Frank Loria, Virginia Tech’s first consensus football All-American gained this honor in 1965 and 1966 as a safety man. He, according to his former coach Jerry Claiborne just made things happen and had a knack for football that you find in very few players.
Loria wasn’t very big, 5’7 and 172 pounds, but he was all heart, a smart player who just seemed to be at the right spot at the right time. While at Tech he set many records for punt returns and pass interceptions. Loria was a native of Clarksburg, West Virginia and a star athlete at Notre Dame High School, before entering Virginia Tech.
Considered to be one of the best defensive backs in Virginia Tech history, and whose number 10 jersey was retired, Loria started every game from 1965 through 1967. As a junior in 1966, he was selected First Team All-America for his tenacious play as a defensive back for the Hokies. Loria had an uncanny ability to diagnose plays and pass patterns. Recognized as a coach on the field, Loria was elected team captain in 1967 and won the team’s Williams Award for his leadership, character, and influence on his teammates. An outstanding punt returner, Loria still holds the Virginia Tech record for longest punt return with a 95 yarder for a touchdown. In his career, he ran back four punts for touchdowns. He was inducted into the Virginia Tech Sports Hall of Fame in 1982. Academics were also a high priority with Loria, where he was a first team GTE/CoSIDA Academic All-American in 1967.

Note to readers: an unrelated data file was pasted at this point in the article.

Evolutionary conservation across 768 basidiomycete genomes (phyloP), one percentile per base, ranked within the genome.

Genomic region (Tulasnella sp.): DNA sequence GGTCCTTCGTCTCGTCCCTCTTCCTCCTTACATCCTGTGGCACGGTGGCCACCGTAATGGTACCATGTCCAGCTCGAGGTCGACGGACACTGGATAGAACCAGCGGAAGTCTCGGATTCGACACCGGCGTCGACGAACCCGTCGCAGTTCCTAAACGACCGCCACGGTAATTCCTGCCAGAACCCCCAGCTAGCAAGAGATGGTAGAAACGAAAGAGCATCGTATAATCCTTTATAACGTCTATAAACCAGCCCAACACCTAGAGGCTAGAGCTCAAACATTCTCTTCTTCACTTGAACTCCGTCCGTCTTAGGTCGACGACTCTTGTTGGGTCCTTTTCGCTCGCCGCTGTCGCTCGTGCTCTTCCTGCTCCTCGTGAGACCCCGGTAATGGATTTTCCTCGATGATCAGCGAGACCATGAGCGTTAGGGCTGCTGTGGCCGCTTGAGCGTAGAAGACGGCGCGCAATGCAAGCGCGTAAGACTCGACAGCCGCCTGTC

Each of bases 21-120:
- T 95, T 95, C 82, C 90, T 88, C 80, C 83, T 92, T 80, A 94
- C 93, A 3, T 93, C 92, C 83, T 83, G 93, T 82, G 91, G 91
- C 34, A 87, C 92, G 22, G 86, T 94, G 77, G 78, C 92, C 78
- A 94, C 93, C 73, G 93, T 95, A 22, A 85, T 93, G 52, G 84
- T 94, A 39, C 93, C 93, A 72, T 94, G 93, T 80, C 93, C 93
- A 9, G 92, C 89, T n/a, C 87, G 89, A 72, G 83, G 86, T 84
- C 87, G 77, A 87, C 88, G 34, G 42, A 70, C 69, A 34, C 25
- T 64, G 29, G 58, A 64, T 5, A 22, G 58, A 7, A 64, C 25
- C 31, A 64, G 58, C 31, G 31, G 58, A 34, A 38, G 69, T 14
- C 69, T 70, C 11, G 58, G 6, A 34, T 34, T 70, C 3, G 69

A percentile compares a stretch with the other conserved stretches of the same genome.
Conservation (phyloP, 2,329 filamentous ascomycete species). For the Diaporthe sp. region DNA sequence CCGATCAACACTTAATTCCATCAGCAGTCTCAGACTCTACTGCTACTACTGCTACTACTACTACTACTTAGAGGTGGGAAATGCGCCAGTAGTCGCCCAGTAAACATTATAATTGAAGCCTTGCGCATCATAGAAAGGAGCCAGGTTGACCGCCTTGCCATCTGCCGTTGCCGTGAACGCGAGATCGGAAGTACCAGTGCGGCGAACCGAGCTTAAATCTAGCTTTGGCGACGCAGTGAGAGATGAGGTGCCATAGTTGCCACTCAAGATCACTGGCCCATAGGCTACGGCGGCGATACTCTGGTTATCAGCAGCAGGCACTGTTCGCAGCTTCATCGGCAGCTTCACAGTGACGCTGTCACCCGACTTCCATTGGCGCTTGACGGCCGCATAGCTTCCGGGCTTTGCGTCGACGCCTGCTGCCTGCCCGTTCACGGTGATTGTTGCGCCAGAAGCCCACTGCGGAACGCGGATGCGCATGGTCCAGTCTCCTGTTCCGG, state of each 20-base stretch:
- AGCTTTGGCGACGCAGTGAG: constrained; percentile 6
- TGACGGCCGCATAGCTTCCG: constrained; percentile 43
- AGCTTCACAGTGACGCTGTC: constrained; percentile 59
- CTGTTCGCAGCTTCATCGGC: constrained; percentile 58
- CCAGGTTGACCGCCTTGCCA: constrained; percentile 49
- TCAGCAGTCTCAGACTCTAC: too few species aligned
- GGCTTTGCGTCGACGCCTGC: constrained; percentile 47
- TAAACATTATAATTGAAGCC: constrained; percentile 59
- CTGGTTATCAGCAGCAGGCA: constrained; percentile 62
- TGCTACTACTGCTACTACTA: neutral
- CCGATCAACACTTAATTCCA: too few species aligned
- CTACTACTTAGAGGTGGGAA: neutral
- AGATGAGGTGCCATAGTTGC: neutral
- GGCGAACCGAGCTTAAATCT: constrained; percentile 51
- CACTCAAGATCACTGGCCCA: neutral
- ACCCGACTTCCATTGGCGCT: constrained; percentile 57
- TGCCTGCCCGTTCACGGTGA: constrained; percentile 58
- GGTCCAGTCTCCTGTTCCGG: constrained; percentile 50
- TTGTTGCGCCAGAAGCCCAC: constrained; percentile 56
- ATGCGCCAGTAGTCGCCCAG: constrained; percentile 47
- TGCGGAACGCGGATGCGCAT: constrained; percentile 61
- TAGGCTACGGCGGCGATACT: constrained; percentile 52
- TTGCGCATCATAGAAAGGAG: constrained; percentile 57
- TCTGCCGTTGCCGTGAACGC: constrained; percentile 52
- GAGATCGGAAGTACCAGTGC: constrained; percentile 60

After a stellar career with the Hokies, Loria was an offensive coordinator for Marshall University. He was killed in a plane crash that wiped out the Marshall football program in 1970, at the age of 23. The tragedy was extremely devastating to his wife, who was seven months pregnant with Frank Jr., when Loria died.
Loria will always be remembered as one of Virginia’s greatest athletes and for his contributions to sports in the state.